This higher education system was developed in Austria from the winery owner Laurenz (Lenz) Moser III. (1905-1978) in the 1930s in his own vineyard in Rohrendorf im Kremstal (Lower Austria) developed. After study trips to European wine-growing areas, he took over what was then the family wine estate in 1929. Today, however, it no longer belongs to Lenz Moser family and operates under Lenz Moser AG, From the end of the 1920s, Moser undertook experiments with a long-line education system supported by wire frames, which he called high culture and which, according to him, is also known today as Moser culture. From 1936 this was used exclusively in our own company. After a severe winter frost (against which the system offers protection) in 1956, high culture finally prevailed. It is used on 90% of Austria's vineyards as well as in many wine-growing areas in Europe and overseas. Out of gratitude, Lenz Mosser erected a memorial in Rohrendorf in 1980 by the Austrian winegrowers.
The vines were set at relatively wide distances of 3.00 to 3.30 meters (1 floor 3 to 4 m² = around 3,000 floors / ha) and 1.00 to 1.30 meters high wire frame drawn (wide-range education). Due to the lower number of vines per hectare compared to the stock culture, the vines have to have a higher number earnings to achieve the same area performance compared to denser planting. Every stick needs more shoots develop, but also what more Scroll means. To be sufficient exposition To ensure (solar radiation), the shoots were divided (1/3 left, 1/3 in the middle in wire pairs, 1/3 right). From today's perspective, this is a hindrance to the use of mechanical devices such as Grape harvesters and leaf cutting facilities. That is why the three-leaf division is no longer practiced today.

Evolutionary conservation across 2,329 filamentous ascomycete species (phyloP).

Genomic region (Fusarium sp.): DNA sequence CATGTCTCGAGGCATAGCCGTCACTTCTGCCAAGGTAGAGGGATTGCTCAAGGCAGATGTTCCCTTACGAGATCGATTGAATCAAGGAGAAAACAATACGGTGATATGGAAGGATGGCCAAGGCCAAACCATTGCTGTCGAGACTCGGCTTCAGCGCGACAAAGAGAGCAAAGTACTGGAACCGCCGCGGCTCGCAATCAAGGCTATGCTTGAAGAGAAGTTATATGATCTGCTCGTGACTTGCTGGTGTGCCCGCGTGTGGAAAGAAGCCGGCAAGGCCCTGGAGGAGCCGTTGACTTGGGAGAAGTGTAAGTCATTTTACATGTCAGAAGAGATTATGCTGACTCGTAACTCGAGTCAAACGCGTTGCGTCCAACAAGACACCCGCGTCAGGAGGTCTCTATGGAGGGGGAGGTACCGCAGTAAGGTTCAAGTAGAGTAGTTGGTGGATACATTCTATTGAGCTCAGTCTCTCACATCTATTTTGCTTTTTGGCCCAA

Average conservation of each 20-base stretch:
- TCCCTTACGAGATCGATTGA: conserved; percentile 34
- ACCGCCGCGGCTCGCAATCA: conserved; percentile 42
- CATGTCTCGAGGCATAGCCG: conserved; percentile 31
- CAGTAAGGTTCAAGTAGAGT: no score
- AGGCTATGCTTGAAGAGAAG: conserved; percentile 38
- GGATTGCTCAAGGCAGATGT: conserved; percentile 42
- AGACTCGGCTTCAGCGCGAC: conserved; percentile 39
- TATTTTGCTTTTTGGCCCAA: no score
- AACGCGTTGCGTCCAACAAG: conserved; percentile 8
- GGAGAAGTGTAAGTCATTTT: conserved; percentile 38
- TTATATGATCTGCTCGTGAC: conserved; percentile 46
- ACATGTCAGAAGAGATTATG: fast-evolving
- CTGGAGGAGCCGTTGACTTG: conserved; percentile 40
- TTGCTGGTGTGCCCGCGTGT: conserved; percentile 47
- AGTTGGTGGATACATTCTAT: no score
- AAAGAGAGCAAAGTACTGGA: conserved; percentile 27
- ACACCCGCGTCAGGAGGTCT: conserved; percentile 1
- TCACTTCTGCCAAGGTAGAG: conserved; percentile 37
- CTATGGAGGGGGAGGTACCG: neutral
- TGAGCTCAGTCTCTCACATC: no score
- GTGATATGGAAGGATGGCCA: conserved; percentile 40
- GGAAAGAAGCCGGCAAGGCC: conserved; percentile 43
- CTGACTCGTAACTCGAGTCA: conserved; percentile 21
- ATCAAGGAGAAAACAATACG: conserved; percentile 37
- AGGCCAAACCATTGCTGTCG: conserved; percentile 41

When cutting the crown with crossbeams (therefore also high culture with cross yoke) and two additional tension wires, the cut fruit wood is distributed across. Due to the resulting unfavorable distribution of leaves and hardly any mechanical processing, this shape is no longer important.
With a similar angle rod cut , the long fruit rods are attached at an angle using a bending wire. Due to similar disadvantages as in crown education, this form is no longer important.
In the case of a two-prong cut (or double flat arch ), long stretches (flat arches) are cut horizontally in both directions on the 1 to 1.30 meter high trunk and attached to the tensioning wire. On a trunk with a height of 1 m to 1.30 m, stretchers (flat arches) of more or less length are cut and fastened on the tensioning wire in both directions. As a rule, a strong vine must be cut longer with the front eye down and a weak vine shorter with the front eye up. This form is an advantage for all manual work, since it can be done standing up. It is very similar to that espalier with slightly higher tribes.
In the case of half-arch cutting , a long half-arch is cut in one or both directions on the trunk, which is 1 to 1.30 meters high, and attached to the tension wire. Compared to the two-line cut, more eyes can be cut. In addition, the grape zone is spread over a higher zone.
With the heart cut (was the standard form in the former Eastern Bloc), two half-arches and two full-arches are cut at a height of 1 meter. High yields can be achieved with these four long fruit rods.
Lenz Moser: Photo studio Gartler, Krems an d. D., CC BY-SA 3.0 , Link
Pruning: From Unknown - Krems Wine School, GFDL 1.2 , Link
Archetype: By Bauer Karl - Own work, CC BY-SA 3.0 , Link
Crowns: By Bauer Karl - Own work, CC BY-SA 3.0 , Link
Winkelruten: By Bauer Karl - Own work, CC BY-SA 3.0 , Link
Double stretcher: By Bauer Karl - Own work, CC BY 3.0 , Link
Half-arch: By Bauer Karl - Own work, CC BY 3.0 , Link
Herz: By Bauer Karl - Own work, CC BY-SA 3.0 , Link